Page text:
Wednesday, June 24, 2020

The Real Cause Of The North-South Korea Crisis


By Daniel Sneider, Lecturer, International Policy at Stanford University and APP member

Toyo Keizai, June 23,2020

As tensions rise between North and South Korea, attention has understandably focused on the role of the Dear Sister, Kim Yo Jong. The sibling of North Korea’s Supreme Leader Kim Jong Un has emerged as the face of a nasty and provocative assault on South Korea.

Once the symbol of Pyongyang’s ‘smile diplomacy’ toward South Korea, the stern Kim now issues snarling denunciations of South Korean president Moon Jae-in. In her recent public statements, she claims to be in charge of unleashing the military to threaten the south and literally dismantle the few symbols of more than two years of North-South engagement.

North Korean dictator Kim Jong Un remarks largely out of sight, prompting ongoing speculation on his health and encouraging analysts to see the recent tension as mostly a platform to elevate his sister as his successor. But a deeper look inside North Korea points to a different culprit behind this new crisis – the Covid-19 virus.

Already struggling to overcome the impact of international sanctions, the North Korean economy has suffered a sharp downturn due to the need to seal the country off to prevent the spread of the virus from China. The economic distress seems to have made the regime even more worried about its control over a restless population. And it has added a level of desperation to the need for aid from the outside.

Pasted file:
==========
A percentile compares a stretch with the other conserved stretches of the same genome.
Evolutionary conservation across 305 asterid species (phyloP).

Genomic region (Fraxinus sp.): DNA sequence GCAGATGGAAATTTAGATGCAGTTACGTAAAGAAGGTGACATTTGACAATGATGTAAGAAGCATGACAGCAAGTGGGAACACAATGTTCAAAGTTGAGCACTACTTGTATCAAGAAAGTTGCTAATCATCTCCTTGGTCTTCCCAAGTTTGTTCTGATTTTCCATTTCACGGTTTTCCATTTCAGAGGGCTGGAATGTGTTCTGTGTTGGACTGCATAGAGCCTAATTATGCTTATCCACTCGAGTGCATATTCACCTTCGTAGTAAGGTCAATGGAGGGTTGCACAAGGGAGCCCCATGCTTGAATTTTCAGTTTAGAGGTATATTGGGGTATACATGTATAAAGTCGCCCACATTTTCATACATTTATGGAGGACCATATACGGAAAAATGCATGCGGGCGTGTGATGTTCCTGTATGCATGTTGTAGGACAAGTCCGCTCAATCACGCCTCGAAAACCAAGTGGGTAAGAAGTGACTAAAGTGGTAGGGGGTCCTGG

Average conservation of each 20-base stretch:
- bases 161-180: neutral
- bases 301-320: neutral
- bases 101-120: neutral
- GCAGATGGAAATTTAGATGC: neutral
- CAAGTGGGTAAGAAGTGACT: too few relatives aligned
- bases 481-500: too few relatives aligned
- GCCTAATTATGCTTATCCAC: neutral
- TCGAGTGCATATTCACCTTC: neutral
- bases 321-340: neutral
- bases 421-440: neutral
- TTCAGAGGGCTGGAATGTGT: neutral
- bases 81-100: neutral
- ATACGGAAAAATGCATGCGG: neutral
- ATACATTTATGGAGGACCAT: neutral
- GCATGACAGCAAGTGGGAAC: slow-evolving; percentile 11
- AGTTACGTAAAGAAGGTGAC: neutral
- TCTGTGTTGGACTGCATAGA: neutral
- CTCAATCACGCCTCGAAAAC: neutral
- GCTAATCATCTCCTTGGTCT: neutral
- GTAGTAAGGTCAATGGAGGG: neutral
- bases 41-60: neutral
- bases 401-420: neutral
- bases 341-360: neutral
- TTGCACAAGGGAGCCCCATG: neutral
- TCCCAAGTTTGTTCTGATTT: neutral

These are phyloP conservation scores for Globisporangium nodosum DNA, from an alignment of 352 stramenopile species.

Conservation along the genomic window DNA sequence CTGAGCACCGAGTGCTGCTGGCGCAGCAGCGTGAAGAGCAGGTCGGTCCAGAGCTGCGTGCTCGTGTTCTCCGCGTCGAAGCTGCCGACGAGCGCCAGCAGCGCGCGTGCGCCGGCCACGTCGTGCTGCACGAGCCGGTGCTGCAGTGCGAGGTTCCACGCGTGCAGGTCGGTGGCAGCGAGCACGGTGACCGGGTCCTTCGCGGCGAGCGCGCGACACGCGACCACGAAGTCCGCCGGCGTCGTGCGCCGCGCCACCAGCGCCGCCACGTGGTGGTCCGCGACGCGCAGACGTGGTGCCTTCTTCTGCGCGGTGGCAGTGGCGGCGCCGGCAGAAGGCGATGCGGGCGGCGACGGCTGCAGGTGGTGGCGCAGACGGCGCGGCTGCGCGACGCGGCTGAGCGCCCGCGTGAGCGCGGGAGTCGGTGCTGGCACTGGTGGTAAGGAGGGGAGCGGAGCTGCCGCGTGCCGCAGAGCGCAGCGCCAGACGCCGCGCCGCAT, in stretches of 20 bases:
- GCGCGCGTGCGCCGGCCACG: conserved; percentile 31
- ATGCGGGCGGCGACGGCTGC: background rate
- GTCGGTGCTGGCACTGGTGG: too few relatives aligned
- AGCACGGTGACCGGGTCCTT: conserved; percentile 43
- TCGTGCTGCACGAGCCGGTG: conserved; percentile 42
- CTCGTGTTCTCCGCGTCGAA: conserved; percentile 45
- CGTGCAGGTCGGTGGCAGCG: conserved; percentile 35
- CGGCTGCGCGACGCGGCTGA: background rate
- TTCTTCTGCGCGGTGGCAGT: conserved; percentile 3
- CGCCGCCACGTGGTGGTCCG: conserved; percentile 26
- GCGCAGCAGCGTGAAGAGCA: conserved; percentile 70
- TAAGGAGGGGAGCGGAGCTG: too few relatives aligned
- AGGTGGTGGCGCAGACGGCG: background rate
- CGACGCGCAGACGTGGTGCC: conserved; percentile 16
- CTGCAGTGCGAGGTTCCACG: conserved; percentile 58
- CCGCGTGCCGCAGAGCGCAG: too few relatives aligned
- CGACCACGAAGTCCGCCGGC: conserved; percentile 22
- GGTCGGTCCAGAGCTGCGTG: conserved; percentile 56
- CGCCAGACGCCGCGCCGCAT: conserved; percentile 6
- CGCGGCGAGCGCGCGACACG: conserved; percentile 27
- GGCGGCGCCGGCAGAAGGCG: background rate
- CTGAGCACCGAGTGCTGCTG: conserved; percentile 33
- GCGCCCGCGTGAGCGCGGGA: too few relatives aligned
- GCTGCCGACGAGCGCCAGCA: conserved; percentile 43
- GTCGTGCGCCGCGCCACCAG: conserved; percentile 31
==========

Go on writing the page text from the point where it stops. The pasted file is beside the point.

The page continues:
The escalation of rhetoric is intended to convince the South Korean government and ruling party to “break from the U.S.-driven sanctions regime,” a senior U.S. official in Korea told me. “I think they want the South Korean government to put into place legislation that would open up funding streams,” he explained, which would mean scrapping restrictions on trade and investment with North Korea, bypassing international sanctions.

North Korea’s economic situation was difficult last year but its trade with China and Russia - both official and illicit transfers that evade sanctions -- combined with the growing role of the market, made things manageable. “The overall situation was improving modestly over past years,” reports a Western aid worker who visits the North regularly, most recently late last year. “It reflects the determination of the people to survive and because they had a bit more freedom to make money in the market.”
The Pandemic Hits North Korea

Then the virus hit in January. The North Korean regime had experience with the previous epidemics of SARS and Ebola, says the aid worker, who has extensive knowledge of the medical system. It moved quickly to close the border with China on January 21, mirrored by Chinese efforts to seal the border from its side. According to the U.S. official, additional units of the Korean People’s Army were deployed on the border to crack down on smuggling operations.

“They didn’t have much choice,” the Western aid worker told me. “They know what could happen and that is why they reacted the way they did. They know their health care system is weak.”